Making Progress In Global Health

The Optimist

Four children standing outside near hut
 

Sophisticated new maps chart the geography of childhood malnutrition in Africa

“Do Magic Bullets Kill?” is written at the top of the whiteboard in Dr. Simon Hay’s office at the Institute of Health Metrics and Evaluation (IHME) in Seattle, Washington. It is his mantra for an innovative mapping project that reveals geographic trends and disparities in child growth failure across Africa between 2000 and 2015.

“With these maps, our idea was to think holistically about all the factors that can influence a child’s well-being,” Dr. Hay says. “Were they born to mothers who were well-nourished, in hospitals with skilled health attendants? Were they exclusively breastfed and did they have enough food growing up? I wrote ‘Do Magic Bullets Kill?’ as a reminder not to fixate on just one thing.”

The IHME maps, which published in the March 2018 issue of Nature, are powered by an array of seemingly unrelated data sets: home health surveys, weather reports, agricultural statistics, even light pollution, war zones, and more. They were calculated together using “model-based statistics,” a technique borrowed from the field of geographic information systems (GIS).

Infographic of stunting in Senegal

“It’s a mathematical way of expressing that two things close together in time and space are more likely to be related than two things located far apart,” Dr. Hay says. “The finished maps tell stories in a way that rows of tables and data can’t.”

And the stories these data illustrate is how far African countries have come in the last 15 years towards meeting the World Health Organization’s (WHO) global nutrition targets for 2025.

“The results alone are astonishing for me – an African accustomed to international headlines depicting a continent consumed by war, famine and hunger,” the late-Kofi Annan wrote in an op-ed in Nature about the publication of IHME’s maps. “The Africa shown in these maps tells a different story: one of measurable, steady progress on issues long thought intractable.”

Annan wasn’t the only person surprised by the on-the-ground reality. When Rahul Rawat, a senior program officer on the nutrition team at the Bill & Melinda Gates Foundation, first saw them he zoomed in on his home country of Zambia. Stunting had decreased from 56.1 percent to 41.6 percent and underweight children had dropped from 21.8 percent to 13.5 percent.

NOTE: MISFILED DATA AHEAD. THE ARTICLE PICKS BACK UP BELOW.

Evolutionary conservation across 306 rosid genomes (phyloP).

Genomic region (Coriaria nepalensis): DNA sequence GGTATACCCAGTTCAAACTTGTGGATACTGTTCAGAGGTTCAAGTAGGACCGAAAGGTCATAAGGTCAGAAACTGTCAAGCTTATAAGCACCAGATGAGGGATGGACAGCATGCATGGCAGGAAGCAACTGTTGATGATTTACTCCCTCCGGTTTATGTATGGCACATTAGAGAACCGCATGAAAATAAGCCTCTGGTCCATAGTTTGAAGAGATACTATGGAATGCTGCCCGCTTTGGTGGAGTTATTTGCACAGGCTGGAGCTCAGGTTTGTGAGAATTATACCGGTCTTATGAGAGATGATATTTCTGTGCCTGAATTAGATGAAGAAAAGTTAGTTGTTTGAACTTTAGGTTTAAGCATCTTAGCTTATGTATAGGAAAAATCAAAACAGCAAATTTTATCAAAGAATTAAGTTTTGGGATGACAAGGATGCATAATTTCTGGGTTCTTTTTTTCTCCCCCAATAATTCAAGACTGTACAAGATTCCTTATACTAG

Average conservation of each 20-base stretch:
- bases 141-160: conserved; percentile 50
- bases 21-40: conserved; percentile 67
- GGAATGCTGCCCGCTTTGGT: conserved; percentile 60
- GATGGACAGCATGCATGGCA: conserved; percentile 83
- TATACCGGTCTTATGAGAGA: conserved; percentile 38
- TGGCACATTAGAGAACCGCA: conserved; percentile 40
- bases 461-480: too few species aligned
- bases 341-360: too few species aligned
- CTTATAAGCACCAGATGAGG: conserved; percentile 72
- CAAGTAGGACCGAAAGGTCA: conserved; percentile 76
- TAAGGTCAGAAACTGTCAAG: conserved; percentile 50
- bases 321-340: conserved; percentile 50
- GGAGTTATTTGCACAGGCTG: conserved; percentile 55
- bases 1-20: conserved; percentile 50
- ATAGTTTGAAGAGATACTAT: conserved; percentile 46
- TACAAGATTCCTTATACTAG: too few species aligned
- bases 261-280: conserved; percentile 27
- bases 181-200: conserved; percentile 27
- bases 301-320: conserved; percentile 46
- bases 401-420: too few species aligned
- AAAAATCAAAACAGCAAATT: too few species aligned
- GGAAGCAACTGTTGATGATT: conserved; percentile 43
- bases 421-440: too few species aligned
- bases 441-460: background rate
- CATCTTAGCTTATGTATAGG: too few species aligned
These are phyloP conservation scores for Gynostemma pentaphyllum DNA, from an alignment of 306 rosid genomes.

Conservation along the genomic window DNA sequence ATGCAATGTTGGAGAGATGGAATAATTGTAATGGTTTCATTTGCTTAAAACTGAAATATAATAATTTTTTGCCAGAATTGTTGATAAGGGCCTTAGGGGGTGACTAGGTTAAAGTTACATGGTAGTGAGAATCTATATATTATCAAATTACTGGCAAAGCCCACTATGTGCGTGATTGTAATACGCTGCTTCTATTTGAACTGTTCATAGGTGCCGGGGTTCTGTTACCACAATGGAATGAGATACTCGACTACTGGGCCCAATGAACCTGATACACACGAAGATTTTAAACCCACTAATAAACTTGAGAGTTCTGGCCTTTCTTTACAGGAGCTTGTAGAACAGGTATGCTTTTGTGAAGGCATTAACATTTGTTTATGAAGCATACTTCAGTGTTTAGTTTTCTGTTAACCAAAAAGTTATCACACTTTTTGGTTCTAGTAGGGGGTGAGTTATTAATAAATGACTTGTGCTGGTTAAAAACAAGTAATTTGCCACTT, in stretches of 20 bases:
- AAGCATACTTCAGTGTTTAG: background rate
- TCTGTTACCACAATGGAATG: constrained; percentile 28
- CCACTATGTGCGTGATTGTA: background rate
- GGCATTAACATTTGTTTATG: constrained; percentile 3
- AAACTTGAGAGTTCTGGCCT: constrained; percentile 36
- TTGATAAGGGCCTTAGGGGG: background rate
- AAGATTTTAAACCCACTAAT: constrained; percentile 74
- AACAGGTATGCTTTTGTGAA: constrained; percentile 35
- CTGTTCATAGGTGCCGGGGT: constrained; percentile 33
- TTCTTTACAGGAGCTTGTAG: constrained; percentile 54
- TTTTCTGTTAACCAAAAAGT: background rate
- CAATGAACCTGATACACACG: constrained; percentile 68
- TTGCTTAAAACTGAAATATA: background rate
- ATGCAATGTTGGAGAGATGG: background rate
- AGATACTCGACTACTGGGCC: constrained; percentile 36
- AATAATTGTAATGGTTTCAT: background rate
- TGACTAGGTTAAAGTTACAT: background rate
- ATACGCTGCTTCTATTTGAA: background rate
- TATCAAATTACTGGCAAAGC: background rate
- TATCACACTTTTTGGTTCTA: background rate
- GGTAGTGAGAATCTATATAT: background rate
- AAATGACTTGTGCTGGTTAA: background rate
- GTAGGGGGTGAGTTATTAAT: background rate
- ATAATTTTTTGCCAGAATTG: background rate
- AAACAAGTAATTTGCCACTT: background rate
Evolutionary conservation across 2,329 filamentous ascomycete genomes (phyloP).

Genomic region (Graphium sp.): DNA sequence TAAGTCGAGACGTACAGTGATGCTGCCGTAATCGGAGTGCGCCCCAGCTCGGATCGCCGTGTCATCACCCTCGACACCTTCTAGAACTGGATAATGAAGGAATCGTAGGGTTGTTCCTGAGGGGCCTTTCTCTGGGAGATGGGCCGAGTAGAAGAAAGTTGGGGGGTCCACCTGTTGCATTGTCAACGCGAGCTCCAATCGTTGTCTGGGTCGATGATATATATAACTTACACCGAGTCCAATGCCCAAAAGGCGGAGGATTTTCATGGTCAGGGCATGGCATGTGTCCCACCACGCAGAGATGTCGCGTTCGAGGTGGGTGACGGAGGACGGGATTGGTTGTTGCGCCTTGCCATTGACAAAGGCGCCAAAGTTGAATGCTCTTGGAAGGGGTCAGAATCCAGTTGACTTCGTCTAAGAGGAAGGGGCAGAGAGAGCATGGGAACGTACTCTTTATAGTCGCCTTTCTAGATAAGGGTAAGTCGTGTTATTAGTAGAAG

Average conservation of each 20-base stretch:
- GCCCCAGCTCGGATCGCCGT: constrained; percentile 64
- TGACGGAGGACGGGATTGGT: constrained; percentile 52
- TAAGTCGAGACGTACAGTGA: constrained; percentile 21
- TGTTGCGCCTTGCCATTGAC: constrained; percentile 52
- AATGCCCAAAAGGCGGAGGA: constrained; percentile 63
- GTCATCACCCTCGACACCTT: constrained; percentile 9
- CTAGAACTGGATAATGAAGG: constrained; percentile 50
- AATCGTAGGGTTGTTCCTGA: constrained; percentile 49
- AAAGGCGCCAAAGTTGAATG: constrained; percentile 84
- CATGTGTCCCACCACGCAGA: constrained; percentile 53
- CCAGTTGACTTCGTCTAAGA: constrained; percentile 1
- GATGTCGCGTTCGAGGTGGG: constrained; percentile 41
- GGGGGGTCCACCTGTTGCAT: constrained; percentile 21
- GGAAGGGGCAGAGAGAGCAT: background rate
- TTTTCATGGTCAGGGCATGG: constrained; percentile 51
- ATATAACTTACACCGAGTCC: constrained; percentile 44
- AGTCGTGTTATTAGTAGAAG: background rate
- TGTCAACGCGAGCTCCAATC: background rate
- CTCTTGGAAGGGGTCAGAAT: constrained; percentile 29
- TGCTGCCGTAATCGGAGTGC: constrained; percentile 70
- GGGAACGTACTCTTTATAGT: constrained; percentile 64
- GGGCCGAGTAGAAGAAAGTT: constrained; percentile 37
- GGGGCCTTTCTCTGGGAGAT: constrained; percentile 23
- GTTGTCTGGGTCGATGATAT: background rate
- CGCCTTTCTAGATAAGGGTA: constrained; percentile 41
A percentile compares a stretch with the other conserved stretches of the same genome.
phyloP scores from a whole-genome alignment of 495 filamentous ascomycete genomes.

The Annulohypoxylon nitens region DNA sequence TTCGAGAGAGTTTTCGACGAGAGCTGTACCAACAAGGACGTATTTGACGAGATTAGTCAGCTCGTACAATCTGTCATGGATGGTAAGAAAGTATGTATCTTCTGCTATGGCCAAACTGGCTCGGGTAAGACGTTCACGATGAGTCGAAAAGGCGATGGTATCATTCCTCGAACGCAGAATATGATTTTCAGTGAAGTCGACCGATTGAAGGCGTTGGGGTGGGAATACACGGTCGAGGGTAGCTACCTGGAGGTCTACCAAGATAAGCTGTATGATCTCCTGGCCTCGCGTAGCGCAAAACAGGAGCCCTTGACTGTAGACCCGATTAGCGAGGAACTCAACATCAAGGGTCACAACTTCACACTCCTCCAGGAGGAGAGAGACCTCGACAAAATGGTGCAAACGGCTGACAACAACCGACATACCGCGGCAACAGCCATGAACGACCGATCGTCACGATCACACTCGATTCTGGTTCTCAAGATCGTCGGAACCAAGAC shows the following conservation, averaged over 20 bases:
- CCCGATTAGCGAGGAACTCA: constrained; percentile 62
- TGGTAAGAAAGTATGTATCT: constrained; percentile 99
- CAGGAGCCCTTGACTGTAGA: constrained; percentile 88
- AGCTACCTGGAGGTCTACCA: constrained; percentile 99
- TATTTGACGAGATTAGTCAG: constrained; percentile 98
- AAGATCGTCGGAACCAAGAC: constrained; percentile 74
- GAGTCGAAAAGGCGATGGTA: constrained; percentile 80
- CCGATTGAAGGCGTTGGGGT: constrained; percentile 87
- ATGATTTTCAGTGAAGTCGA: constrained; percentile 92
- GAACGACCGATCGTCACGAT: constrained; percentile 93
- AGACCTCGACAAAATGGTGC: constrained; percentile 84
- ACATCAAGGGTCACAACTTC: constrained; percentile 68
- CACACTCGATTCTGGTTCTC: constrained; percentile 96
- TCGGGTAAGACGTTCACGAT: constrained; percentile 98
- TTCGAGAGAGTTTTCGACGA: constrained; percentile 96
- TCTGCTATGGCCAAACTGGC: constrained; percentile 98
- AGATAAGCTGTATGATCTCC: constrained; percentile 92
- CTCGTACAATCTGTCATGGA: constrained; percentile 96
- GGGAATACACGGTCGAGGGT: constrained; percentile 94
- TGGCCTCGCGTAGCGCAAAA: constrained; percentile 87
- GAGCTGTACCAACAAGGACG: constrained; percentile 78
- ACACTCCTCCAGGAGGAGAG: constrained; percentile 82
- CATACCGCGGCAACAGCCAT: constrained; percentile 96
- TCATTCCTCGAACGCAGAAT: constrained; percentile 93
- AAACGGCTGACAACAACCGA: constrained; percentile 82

“These maps show levels of progress in Zambia that I didn’t know existed,” Rawat says. The maps provide a critical, deeper layer of information that national statistics lack. “They show that progress has been uneven across the country, with areas of significant progress but also pockets where rates of stunting and wasting have been stagnant over the past 15 years.”

At the current rate of improvement, Zambia will achieve the WHO’s 2025 global target for wasting, which is when someone gradually becomes thinner and weaker. Although, while improvements in stunting are a pleasant surprise, at the current rate of progress it will only achieve a 25 percent reduction by 2025 – far short of the WHO’s target of 40 percent.

The foundation decided to support the IHME mapping project because it gives countries like Zambia a powerful tool to help with the work ahead. Across Africa, the maps can assist decision-making about health policies, programs, and resource allocation. And while the IHME maps are groundbreaking in their use of GIS technology, the data sets that power their algorithms have been collected for decades.

“People think there’s not much data available about Africa, but that’s not true,” Dr. Hay says. “Organizations like UNICEF, the World Bank, and a bunch of health foundations have gathered loads of household surveys. Plus, there are the demographic and health surveys made by the countries themselves.”

The records IHME obtained represent an enormous data set, approximately 58,000 records, including health data for 1.3 million children under age five. Using this information as a base layer, the IHME team added ‘covariant’ data for ancillary factors influencing a child’s nutritional levels, such as exposure to nighttime lights, irrigation, the amount of vegetation, whether there’s urban war, and even elevation.

With the child growth failure map of Africa completed, IHME’s team has moved on to creating more GIS-powered maps for other aspects of global health that can be difficult to visualize. This month, the team published a map for education, and computations are underway for maps about anemia, low birth weight, childhood overweight, and breastfeeding.

The IHME maps may not be a magic bullet, but as Kofi Annan concluded in Nature: “Such fine-grained insight … shows governments, international agencies and donors exactly where to direct resources and support.

“Without good data, we’re flying blind. If you can’t see it, you can’t solve it.”

About the Author

Ryan Bell
Ryan Bell is a journalist whose pieces have appeared in publications such as National Geographic and NPR.

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